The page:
Though written in 1798, Northanger Abbey was not published until after Austen’s death. It tells the story of Catherine Morland, a young woman who possesses a creative imagination shaped by gothic fiction novels, which were very popular at the time. She envisions mystery and suspense in everyday events, especially during visits to the fashionable city of Bath. The main plot follows her subsequent visit to Northanger Abbey, where she expects to find intrigue and dark secrets. This introduces a playful deconstruction of gothic tropes and parodies of the genre. Through the naïve but likeable Catherine, and her tendency to let fantasy override reason and experience, Austen mockingly comments on societal fascinations. While lighthearted in nature, it also acknowledges the private doubts and anxieties of being a young woman navigating society during the era.
Published posthumously in 1818, Persuasion was Austen’s last completed novel. It tells the story of Anne Elliot, an unmarried woman nearing 30 who lives with her vain, snobby father Sir Walter and her friend, Lady Russell. Eight years ago, urged by Lady Russell, Anne broke off her engagement to a naval officer named Frederick Wentworth because he was poor and of uncertain future prospects. The story takes place years later, after Wentworth has since risen in rank and wealth. A chance meeting re-ignites their love, though obstacles from their shared history of being persuaded otherwise must be overcome. The novel examines the difficulties of missed opportunities and second chances at love later in life, during a time when women had very limited independence. It demonstrates Austen’s development as a writer in crafting one of her most moving romantic tales.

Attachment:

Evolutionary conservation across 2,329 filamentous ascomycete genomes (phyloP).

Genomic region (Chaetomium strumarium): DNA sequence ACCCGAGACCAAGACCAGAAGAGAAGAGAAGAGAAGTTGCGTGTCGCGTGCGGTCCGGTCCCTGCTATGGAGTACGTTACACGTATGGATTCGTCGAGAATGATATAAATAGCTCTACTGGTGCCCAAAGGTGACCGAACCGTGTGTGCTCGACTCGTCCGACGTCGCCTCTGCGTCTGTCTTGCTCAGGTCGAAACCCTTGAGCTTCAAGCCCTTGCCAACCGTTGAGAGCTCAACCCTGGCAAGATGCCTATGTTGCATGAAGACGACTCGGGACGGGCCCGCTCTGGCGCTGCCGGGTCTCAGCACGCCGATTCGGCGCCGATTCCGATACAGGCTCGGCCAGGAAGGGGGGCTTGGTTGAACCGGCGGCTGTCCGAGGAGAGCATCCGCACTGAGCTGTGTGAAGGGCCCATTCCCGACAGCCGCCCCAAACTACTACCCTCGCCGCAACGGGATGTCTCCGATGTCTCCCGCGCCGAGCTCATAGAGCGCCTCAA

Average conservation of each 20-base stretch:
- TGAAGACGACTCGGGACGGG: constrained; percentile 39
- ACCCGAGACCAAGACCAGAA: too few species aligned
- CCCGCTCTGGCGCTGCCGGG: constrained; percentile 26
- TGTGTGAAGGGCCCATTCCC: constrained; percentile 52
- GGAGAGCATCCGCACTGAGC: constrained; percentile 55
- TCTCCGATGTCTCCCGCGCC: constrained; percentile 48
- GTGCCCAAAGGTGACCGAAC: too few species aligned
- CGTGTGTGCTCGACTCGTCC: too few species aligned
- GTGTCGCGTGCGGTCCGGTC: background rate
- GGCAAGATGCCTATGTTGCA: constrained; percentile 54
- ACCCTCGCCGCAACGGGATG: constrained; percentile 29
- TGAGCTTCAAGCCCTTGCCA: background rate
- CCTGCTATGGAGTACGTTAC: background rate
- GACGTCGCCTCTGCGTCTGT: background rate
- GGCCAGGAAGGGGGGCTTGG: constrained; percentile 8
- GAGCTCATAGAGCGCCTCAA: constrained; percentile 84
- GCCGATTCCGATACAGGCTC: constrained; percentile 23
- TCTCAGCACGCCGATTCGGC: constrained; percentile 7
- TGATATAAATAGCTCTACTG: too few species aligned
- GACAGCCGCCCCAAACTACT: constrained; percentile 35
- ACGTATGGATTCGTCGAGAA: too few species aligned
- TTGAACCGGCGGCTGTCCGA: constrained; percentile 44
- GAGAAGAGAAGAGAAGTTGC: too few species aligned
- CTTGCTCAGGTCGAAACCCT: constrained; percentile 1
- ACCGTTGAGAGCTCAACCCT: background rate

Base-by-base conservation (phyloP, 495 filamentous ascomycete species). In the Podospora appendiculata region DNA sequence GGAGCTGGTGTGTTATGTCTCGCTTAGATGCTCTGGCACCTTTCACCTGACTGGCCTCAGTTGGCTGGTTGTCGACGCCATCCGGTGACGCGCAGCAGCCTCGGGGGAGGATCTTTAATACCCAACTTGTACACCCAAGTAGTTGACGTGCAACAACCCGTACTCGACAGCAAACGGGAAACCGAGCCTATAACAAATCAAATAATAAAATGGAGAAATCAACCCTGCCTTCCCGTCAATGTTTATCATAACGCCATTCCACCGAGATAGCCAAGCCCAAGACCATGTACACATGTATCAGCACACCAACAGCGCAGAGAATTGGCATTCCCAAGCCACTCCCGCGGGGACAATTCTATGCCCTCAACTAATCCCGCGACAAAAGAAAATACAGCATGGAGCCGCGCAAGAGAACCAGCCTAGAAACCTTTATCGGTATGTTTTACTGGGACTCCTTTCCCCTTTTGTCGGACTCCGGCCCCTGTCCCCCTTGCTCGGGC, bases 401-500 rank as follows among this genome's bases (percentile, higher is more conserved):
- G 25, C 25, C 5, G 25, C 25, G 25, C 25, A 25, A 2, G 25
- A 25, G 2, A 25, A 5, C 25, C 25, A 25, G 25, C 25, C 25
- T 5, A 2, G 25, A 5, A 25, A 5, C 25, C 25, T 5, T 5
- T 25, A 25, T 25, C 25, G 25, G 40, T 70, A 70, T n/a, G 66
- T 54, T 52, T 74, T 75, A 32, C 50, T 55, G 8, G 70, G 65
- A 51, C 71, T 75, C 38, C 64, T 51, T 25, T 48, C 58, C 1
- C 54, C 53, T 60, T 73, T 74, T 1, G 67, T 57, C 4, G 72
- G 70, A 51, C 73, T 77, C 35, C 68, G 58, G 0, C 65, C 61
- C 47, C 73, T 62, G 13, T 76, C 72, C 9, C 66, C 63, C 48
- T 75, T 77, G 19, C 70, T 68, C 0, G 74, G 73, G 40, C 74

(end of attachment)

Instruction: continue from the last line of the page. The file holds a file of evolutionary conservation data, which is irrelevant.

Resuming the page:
Jane Austen, in addition to above books, penned two more novels, namely Lady Susan and The Watsons, both of which were published after her demise. She, too, had penned a compilation of short stories, titled Love and Friendship, and a handful of other youthful compositions.
Her novels are renowned for their clever discourse, incisive societal critique, and examination of the subjects of affection, marriage, and familial ties. Books by Jane Austen are esteemed as classics of English literature and have been transformed into countless films, television shows, and theatrical spectacles.
If you’re new with the works of Jane Austen, I would humbly recommend commencing your literary journey with either Pride and Prejudice or Sense and Sensibility. These esteemed works of literature, which have garnered much admiration, serve as a splendid introduction to the eloquent prose and captivating storytelling that define her literary oeuvre.
Which one would you like to read?
Here are some additional insights into Jane Austen’s books:
- While her stories focused on romance and relationships, Jane Austen was also keenly aware of the economic realities for women during her time period. Marriage was essentially the only acceptable social and financial option. Her books often commented on the marriage plotlines.
- Jane Austen was a master of subtle social satire. She skillfully used wit, irony and subtle digs to poke fun at societal follies like pretension, hypocrisy and foolish obsessions, without direct attacks. This style of humor has kept her books entertaining.
- Recurring themes in her work include the pressures women faced to marry, uphold class expectations, navigate complex social norms, and deal with restrictions on independence. However, Jane Austen also celebrated independent female spirits like Elizabeth Bennet.
- Books by Jane Austen contain timeless commentary on human nature, from vanity to pride to misunderstandings. Readers continuously find new aspects that resonate, keeping Austen relevant.
- While set during the English Regency period of the early 1800s, Austen’s stories before her time with progressive views on strong female characters, education of women, and critiques of patriarchal society.
- Her writing was underappreciated in her lifetime, but her works grew steadily more popular after her death. Now she is widely considered one of the greatest authors in English literature and her books are cherished worldwide.
Austen combined wit, social insight, nuanced characterization and romance in a way that has endured. Her tales offer both entertaining diversions and thoughtful commentary still appreciated today.